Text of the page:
What is sleep apnea?
Sleep apnea is a common, potentially serious sleep disorder in which your breathing slows or stops during sleep. As your brain recognizes a lack of oxygen, it stimulates respiration, causing you to wake slightly. There are three main types of sleep apnea:
- Obstructive sleep apnea: The most common form of the disorder, obstructive sleep apnea (OSA) occurs when your airway collapses or relaxes, making it difficult for air to pass through. OSA can cause you to snore or stop breathing for short periods of time. Being overweight increases the risk of obstructive sleep apnea. Having obstructive structures in your breathing channel such as deviated nasal septum (middle wall of the nose), swollen nasal membranes (aka turbinates) and large tonsils and adenoids all can contribute to narrowing of nasal and throat airway, therefore resulting in snoring as well as sleep apnea.
- Central sleep apnea: This less frequent type of sleep apnea occurs when your brain fails to send signals to the muscles that help you breathe. Snoring is not typically a side effect of central sleep apnea and nasal or throat obstruction are not the usual causes of central apnea.
- Complex sleep apnea syndrome: This form of the condition occurs when someone has both obstructive and central sleep apnea.
The correct diagnosis of sleep apnea requires a full night sleep study (aka polysomnography) under the supervision of a Board Certified Sleep Medicine Doctor who specializes in performing and interpreting the information obtained through a full night of sleep either at a sleep laboratory or at home. During such sleep study many parameters including blood oxygen levels, heart rate, number of times per hour of cessation of breathing or shallow breathing, number of awakenings during the night of sleep and other indices are measured and analysed to arrive at an accurate diagnosis of presence of absence as well as severity of sleep apnea.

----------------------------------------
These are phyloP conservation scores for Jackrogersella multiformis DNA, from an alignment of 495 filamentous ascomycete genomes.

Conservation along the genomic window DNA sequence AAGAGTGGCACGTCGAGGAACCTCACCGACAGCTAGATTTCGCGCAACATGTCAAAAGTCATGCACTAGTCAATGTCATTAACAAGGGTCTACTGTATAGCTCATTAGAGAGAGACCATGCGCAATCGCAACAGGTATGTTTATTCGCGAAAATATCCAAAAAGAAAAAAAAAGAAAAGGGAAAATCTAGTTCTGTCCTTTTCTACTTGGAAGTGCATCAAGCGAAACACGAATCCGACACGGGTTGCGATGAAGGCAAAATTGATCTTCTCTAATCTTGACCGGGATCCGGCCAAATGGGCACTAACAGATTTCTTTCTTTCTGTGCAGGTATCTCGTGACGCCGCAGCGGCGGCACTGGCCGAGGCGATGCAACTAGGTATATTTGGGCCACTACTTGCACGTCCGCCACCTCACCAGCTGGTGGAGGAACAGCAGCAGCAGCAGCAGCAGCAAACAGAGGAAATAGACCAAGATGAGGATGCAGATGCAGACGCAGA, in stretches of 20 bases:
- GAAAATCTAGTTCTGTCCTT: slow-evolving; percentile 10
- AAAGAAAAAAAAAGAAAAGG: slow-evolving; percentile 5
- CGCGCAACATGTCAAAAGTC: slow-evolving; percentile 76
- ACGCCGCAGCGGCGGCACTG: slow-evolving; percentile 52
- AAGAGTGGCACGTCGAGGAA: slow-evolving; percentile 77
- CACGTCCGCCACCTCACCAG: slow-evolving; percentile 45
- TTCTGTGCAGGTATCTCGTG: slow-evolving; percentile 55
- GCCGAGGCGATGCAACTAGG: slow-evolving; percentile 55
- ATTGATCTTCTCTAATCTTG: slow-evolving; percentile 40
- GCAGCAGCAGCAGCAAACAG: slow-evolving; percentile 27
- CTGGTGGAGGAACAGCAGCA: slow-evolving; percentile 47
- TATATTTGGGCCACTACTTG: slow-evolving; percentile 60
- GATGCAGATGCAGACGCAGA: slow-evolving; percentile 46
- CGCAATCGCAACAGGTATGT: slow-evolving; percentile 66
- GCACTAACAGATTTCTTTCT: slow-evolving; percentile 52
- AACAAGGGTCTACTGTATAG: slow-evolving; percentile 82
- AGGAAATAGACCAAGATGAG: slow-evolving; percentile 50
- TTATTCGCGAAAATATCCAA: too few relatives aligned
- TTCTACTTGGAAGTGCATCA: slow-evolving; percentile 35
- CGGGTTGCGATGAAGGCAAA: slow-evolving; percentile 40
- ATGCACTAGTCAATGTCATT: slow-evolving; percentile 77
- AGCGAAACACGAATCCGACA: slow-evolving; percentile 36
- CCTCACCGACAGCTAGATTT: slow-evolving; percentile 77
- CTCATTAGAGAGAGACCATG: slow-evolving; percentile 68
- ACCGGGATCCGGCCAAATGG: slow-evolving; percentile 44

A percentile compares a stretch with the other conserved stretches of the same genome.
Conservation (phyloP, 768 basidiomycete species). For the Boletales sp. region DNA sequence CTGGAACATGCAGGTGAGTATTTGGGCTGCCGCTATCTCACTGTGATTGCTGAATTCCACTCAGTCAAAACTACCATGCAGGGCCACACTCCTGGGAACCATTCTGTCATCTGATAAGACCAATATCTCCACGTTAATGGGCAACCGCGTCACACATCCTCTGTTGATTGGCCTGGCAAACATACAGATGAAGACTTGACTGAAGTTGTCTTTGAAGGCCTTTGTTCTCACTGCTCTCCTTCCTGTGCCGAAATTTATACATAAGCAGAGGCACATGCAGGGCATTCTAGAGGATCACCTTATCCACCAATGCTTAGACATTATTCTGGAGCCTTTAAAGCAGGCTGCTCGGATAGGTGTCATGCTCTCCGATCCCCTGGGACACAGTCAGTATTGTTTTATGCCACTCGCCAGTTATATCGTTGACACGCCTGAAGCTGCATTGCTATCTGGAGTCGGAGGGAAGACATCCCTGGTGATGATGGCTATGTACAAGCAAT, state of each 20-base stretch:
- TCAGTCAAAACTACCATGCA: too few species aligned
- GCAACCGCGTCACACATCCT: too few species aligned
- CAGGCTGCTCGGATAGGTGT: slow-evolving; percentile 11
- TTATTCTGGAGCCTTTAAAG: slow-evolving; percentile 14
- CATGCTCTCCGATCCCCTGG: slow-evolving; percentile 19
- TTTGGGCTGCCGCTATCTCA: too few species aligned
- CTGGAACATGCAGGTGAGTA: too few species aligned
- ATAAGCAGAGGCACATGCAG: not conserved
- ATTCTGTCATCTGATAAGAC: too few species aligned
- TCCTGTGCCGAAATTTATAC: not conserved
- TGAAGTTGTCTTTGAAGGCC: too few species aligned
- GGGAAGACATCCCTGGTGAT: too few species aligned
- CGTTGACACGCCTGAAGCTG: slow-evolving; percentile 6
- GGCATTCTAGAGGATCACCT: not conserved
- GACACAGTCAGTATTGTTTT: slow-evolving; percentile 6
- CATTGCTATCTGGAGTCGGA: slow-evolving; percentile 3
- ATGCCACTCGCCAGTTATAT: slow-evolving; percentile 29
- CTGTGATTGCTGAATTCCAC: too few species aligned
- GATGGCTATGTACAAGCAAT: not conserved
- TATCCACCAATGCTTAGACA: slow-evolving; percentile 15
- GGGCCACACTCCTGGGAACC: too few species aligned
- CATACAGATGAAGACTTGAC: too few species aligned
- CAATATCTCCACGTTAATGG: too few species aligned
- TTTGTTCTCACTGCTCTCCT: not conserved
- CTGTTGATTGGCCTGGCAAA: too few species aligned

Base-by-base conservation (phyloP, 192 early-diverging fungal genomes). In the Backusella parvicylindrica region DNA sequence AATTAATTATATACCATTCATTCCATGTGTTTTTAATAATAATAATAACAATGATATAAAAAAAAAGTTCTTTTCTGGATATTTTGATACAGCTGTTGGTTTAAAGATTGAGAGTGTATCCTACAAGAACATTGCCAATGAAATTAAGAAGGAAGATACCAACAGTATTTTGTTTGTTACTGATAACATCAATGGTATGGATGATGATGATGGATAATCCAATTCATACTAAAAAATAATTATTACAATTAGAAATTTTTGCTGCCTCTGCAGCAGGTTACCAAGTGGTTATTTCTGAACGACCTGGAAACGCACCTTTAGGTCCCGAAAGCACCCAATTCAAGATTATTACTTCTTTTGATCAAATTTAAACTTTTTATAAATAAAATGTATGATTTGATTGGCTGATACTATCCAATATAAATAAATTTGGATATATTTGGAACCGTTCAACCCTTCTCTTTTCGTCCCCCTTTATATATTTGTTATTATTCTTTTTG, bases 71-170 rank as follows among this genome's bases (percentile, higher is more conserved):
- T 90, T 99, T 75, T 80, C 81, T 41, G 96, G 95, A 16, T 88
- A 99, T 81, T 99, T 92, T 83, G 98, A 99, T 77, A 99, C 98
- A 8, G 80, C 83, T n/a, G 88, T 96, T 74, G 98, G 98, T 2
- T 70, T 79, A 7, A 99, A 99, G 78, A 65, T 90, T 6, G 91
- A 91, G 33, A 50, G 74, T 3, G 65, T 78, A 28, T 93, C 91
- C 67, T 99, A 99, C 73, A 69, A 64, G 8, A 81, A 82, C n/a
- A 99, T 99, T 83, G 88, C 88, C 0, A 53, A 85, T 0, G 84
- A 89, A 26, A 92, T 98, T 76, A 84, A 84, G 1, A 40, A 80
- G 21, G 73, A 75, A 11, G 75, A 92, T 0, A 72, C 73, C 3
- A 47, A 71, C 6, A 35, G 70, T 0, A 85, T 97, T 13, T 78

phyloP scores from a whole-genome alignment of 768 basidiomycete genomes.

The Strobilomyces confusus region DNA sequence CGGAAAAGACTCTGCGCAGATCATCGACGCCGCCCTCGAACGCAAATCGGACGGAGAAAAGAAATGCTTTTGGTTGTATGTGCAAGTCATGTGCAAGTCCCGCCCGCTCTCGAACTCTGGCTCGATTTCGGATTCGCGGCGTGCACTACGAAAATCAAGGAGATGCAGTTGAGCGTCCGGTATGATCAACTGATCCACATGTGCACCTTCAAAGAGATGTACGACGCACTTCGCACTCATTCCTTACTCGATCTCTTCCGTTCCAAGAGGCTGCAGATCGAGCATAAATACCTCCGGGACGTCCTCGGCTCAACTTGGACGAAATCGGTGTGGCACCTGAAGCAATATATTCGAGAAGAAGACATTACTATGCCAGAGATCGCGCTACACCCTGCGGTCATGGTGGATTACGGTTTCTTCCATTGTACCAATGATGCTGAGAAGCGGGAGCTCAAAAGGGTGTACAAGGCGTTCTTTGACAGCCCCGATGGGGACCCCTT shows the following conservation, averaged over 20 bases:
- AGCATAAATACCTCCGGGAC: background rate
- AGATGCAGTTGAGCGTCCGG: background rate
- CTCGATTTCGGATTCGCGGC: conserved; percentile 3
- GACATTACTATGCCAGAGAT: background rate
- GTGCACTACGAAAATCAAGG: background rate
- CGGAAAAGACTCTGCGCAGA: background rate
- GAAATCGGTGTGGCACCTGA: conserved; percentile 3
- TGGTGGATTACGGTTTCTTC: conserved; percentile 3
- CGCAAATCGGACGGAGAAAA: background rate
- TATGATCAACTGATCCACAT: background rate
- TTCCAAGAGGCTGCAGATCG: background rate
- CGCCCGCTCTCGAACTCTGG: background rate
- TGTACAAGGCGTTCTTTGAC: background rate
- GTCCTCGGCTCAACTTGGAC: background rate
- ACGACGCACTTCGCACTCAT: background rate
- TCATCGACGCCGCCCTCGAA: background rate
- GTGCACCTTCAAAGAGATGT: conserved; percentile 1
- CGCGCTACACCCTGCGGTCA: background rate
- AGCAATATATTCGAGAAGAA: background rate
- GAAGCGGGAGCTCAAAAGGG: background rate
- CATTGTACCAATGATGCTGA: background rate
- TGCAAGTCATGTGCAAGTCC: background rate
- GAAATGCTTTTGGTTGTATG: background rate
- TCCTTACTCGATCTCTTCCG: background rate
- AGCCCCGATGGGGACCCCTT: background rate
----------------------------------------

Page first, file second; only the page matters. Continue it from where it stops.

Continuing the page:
What are the symptoms of sleep apnea?
Sleep apnea is a very common condition which has traditionally been under diagnosed and ignored by the medical community and family members alike. More recent convincing evidence over several decades of observation and many studies have proven detrimental consequences of sleep apnea including not only serious heart and lung disease and arrhythmias but also fatal motor vehicle accidents, workplace accidents and other injuries caused by sleepiness of the affected individual. Although chronic loud snoring is a telltale sign of sleep apnea in general, not everyone who has the condition snores all the time. Other signs and symptoms include:
- Extreme daytime fatigue and frequent dozing off behind the wheel and at work and home as well as being more prone to accidents in general but motor vehicle accidents in particular